2007 - 2021

Remembering Paddy Bort 1954-2017

Photo by Allan McMillan of Edinburgh Folk Club“So shocked and grieved to hear this. A grand European, a kindliest counsellor, a wise and merry man in so many countries. We all came to him. Those blue eyes and snowy beard peeping out benevolently between the stacks of paper – he was like an Edward Lear man, with the birds of the earth nesting in that great Vollbart. And as Auden said about Lear, Paddy ‘became a land.’ Everyone sailed towards him. Still can’t believe the news – Scotland, Wales, Ireland and Europe never needed this lovely man more. Alas !”

It’s difficult to improve on Neal Ascherson, our national remembrancer, and such imagery may have its effect, with our new Scots MPs settling perhaps too easily into a metropolitan routine just as its foundations crumble.

Eberhart ‘Paddy’ Bort died suddenly in an Edinburgh street on the evening of Friday 17 February, apparently through a heart attack. We had supper on Thursday evening before I left for the airport and a Tuebingen Kompaktseminar and he was full of plans for the year, and beyond. Thus ended a friendship of thirty-six years, and a life devoted to peace, regionalism, socialism, learning and drama. In Edinburgh he famously embodied folk music – as his hero Hamish Henderson had done – but there were different Paddys in different places, who will go on stirring things up.


In Tuebingen’s Bert-Brecht-Bau on Saturday students were rehearsing in the theatre Producer Paddy helped build out of a large and quite useless cloakroom. It gave that ‘austere-brutalist’ building of 1973 a heart. Politics Paddy went on to repeat the act with the similarly-pilloried Scottish parliament, recognising how Enric Miralles’ strange creation actually threw people together in ways that made them think differently.

His Annals of the Holyrood Parish (Grace Note, 2015) shows how this happened between 2004-14 and (inter alia) how it got us our Borders Railway back. Paddy published the first pamphlet in June 1999, from Edinburgh University’s International Social Sciences Institute which he had served since 1996. He was with us at a ‘fete champetre’ at Avenel House, Melrose, for David and Judy Steel when it finally opened to Tweedbank in autumn 2015.

As ‘Academic Coordinator’ in the ISSI’s successor the Institute for Government he grasped the practical experience Holyrood could provide. This was partly because, while a student, Stadtrat Paddy (earlier a zivildienst worker in a local hospital in the Zabergau west of Lauffen: a training few UK students got) had also become an SPD councillor in Ilsfeld, the small vineyard-town south of Heilbronn where his father had taught. He was influenced by his one-time next-door neighbour Lothar Spaeth, who shifted the CDU leftwards to pioneer ‘eco-hi-tech’ and later became a dynamic Minister-President, just as Paddy came to my BrechtBau office via Trinity College Dublin. So even ‘the bunch of rascals’ who were his conservative opponents still counted as civic actors. Mutual if wary trust saved their burgh the vast administrative costs of modern Scotland. A recent council by-election in Melrose cost £30,000. On an Ilsfeld visit we (the council plus myself) counted each-others’ much larger Landtag vote in under an hour for the price of a round of drinks in the Gasthof.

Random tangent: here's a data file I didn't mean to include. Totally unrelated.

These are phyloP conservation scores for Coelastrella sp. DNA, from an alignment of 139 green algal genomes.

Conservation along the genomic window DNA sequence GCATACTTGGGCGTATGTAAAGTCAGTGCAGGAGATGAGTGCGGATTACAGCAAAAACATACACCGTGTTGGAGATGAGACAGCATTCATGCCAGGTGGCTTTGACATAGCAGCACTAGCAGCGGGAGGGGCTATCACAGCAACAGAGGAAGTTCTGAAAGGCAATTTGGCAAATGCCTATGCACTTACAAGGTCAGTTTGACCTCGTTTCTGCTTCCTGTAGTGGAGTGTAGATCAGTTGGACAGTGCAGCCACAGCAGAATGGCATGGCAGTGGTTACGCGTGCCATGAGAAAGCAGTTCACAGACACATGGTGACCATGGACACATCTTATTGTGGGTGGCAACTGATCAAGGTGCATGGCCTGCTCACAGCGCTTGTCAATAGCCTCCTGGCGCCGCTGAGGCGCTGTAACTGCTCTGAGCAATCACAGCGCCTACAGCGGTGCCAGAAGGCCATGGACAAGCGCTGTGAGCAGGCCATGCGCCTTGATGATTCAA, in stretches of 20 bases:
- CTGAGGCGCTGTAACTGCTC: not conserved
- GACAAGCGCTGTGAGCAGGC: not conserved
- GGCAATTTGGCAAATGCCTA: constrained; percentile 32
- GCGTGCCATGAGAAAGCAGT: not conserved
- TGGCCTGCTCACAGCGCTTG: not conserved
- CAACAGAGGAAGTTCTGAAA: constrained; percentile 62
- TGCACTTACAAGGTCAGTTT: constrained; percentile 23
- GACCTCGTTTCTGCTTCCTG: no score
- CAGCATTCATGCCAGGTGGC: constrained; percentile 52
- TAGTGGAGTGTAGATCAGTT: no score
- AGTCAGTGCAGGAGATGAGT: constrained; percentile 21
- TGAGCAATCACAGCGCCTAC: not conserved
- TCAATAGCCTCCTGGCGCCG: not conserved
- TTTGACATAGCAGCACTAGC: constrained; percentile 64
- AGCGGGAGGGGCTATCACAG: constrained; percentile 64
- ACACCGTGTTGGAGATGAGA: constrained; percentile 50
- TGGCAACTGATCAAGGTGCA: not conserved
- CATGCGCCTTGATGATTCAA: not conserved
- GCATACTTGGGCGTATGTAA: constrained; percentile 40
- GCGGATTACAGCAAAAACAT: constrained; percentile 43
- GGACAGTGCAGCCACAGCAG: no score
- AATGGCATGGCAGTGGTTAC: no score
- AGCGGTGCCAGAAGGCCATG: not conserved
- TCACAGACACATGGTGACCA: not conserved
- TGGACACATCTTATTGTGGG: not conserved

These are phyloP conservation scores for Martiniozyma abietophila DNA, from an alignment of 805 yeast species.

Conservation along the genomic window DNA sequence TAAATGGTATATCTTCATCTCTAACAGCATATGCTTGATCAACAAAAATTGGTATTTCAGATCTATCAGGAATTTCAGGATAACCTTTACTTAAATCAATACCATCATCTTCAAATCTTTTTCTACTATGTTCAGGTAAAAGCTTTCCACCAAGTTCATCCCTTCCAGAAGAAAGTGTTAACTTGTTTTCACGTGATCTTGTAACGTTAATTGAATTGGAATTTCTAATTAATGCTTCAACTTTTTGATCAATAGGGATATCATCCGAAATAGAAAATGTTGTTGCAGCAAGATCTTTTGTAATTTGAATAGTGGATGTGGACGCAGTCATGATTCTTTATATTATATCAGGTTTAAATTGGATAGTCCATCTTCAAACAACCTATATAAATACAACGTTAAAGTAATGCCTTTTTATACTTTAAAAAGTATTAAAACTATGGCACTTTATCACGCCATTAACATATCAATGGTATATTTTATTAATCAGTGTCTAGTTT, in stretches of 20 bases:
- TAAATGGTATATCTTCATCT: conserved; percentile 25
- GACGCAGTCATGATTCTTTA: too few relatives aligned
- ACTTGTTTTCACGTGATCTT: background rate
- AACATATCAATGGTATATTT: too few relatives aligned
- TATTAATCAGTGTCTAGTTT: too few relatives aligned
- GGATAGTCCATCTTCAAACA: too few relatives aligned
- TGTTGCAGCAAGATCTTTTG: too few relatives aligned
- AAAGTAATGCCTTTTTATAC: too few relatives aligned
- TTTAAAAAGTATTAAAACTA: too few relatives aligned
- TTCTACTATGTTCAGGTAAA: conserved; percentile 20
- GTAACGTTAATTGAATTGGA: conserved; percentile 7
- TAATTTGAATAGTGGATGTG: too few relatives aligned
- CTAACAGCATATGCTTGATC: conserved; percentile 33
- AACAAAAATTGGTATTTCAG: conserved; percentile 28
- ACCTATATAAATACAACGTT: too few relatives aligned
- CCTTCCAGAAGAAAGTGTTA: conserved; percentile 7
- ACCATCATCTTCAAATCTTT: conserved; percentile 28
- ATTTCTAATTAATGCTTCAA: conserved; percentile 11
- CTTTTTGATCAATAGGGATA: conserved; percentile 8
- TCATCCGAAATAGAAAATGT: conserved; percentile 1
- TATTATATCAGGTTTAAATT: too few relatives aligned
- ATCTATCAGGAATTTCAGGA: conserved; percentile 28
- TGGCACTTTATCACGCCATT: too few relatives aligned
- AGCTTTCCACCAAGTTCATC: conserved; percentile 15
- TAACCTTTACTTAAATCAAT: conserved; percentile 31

Like the Irish poet Patrick Kavanagh Paddy preferred parishes to provinces, because they represented the chances of human experience better. Saturday’s terrible news reached Tuebingen via the Phoenix Irish Pub which Barman Paddy had helped restore amid the barges and bridges of Lauffen-am-Neckar. In 1990 a timetabling mistake took me to the SPD’s Erler Akademie in the ‘Magic Mountain’ Zollernblick Hotel south of Freudenstadt on the wrong day. I sang for my lunch and convinced Alfred Braun, the Ebert Stiftung’s local head, that we ought to have an annual ‘regionalist’ gathering and I had just the man for it. Freudenstadt One was held the next January. Now its early July discussion weekends run to 26, with ‘Freudenstadt and-a-half’ evenings at Edinburgh’s Summerhall. In 1999 one such saw the first foreign visit by a Scottish minister, when we taught Sarah Boyack all about trams.


Above all for Paddy there was Ireland: grim at first, then after the Trinity year when the place began to change; then after 1985 when demographics and new voices from Dublin and Belfast reached Tuebingen too. Brechtbau Actor Paddy was Hugh the hedge-schoolteacher in Brian Friel’s Translations: perhaps his finest stage role in a play on language.

Health hadn’t dealt the Bort family good cards. Paddy’s parents and his younger brother Claus died prematurely and underneath the wit and energy there ran a heroic melancholy, a sense of ‘Work, for the night cometh …’

Something you get from both the Yeats’s words and pictures. From ‘At Galway Races’ we can recover them:

‘Sing on: somewhere at some new moon,
We’ll learn that sleeping is not death,
Hearing the whole earth change its tune,
Its flesh being wild, and it again
Crying aloud as the racecourse is …’


Comments (3)

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  1. George Gunn says:

    Paddy Bort dead?! That seems impossible. Paddy, for so many of us, made life possible.

  2. Emil Veit says:

    Dear Christopher,
    A great many thanks for your truly touching and heartfelt obituary. With this and all the other echoes that have been sounding across Europe it is becoming apparent that – for a host of people – Paddy was not only an inspriration and a rolemodel but a mentsch and – more likely than not – a saint of the European Idea.

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